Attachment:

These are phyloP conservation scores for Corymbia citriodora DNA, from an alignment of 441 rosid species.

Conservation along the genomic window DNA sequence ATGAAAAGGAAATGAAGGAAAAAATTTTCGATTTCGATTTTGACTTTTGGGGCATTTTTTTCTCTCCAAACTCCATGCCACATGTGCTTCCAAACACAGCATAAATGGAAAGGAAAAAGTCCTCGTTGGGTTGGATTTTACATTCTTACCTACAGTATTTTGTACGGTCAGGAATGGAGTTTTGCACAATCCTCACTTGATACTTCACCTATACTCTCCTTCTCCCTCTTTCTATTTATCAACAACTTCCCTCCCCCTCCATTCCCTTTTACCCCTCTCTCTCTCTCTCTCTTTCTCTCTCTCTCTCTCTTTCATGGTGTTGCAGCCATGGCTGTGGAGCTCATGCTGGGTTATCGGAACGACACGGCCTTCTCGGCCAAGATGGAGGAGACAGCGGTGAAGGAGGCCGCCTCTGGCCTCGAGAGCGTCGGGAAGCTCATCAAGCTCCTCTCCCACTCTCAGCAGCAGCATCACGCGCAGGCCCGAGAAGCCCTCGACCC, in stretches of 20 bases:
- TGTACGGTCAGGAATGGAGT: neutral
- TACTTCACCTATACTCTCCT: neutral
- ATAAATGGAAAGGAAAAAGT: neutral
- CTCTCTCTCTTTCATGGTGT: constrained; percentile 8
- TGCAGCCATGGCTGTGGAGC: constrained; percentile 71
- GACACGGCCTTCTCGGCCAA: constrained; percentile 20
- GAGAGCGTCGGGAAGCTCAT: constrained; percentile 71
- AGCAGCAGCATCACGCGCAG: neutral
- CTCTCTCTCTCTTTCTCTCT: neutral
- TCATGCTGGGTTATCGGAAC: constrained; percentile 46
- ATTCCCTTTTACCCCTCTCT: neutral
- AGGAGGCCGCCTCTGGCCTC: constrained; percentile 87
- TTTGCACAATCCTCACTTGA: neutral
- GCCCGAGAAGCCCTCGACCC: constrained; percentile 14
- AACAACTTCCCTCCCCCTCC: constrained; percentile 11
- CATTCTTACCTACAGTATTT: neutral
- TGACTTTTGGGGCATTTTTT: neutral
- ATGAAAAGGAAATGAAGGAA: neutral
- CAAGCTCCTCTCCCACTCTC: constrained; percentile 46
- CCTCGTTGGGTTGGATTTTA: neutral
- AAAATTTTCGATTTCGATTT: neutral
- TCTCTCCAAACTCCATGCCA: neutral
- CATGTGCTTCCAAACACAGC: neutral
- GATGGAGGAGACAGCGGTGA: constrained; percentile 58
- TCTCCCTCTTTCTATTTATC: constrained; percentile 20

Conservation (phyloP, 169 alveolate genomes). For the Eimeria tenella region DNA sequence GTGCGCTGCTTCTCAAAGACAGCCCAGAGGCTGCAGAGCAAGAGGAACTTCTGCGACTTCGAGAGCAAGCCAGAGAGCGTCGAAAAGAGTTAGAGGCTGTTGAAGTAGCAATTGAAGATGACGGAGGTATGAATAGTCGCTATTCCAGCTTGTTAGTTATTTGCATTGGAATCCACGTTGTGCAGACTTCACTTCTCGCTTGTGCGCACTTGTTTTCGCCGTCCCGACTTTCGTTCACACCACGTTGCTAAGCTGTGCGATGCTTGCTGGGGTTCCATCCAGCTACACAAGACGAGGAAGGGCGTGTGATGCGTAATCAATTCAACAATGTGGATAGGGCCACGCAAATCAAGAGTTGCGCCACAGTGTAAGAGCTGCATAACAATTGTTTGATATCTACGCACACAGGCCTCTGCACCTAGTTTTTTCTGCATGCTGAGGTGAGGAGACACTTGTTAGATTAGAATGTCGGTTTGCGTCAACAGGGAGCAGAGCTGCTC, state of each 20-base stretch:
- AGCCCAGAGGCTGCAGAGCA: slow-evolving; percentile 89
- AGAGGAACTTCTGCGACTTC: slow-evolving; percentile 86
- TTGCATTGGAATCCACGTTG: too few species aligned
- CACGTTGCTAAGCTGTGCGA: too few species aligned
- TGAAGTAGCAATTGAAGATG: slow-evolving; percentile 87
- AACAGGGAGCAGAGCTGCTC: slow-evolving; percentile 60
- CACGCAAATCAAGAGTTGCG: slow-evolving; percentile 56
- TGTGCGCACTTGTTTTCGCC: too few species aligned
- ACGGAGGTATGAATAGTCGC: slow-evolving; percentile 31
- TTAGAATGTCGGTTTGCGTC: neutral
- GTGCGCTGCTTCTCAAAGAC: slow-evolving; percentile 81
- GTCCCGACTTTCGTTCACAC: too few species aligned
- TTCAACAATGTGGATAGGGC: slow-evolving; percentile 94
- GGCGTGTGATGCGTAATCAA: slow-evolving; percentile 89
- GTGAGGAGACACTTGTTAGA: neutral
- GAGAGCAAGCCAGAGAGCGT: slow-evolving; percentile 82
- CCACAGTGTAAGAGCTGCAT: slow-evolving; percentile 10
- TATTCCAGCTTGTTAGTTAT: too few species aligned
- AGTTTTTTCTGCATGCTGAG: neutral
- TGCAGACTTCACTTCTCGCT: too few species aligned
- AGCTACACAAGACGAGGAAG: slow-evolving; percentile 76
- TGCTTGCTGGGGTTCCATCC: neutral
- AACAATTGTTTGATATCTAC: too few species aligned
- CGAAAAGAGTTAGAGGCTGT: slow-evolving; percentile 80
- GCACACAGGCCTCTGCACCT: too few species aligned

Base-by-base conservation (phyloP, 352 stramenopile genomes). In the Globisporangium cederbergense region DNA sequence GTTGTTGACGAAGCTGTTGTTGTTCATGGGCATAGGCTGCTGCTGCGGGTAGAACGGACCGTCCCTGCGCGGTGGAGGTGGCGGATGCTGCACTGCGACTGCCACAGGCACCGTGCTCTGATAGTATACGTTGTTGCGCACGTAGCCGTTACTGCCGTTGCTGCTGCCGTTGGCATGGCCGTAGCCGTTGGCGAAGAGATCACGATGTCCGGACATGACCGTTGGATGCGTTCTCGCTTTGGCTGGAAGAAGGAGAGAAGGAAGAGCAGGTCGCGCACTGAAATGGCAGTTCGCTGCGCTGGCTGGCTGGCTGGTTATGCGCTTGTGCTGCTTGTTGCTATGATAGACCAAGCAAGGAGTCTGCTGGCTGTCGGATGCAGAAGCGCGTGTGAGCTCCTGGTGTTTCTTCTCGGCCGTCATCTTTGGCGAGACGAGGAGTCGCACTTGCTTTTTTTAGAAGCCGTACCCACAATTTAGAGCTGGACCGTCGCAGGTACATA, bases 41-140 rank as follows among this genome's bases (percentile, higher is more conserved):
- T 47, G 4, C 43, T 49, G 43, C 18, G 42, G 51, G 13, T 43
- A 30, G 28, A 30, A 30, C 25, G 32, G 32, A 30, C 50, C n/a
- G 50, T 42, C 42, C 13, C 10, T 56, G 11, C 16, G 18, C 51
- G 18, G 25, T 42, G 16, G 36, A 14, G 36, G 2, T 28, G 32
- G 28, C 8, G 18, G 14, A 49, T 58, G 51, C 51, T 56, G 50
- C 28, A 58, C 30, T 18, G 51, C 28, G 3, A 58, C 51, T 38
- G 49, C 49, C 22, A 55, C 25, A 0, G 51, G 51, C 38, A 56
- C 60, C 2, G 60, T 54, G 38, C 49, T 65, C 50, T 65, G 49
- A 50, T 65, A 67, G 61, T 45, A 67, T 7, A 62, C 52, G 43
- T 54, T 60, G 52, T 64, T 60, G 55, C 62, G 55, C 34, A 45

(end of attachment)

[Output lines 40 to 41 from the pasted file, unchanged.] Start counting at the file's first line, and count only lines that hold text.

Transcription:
- GTCCCGACTTTCGTTCACAC: too few species aligned
- TTCAACAATGTGGATAGGGC: slow-evolving; percentile 94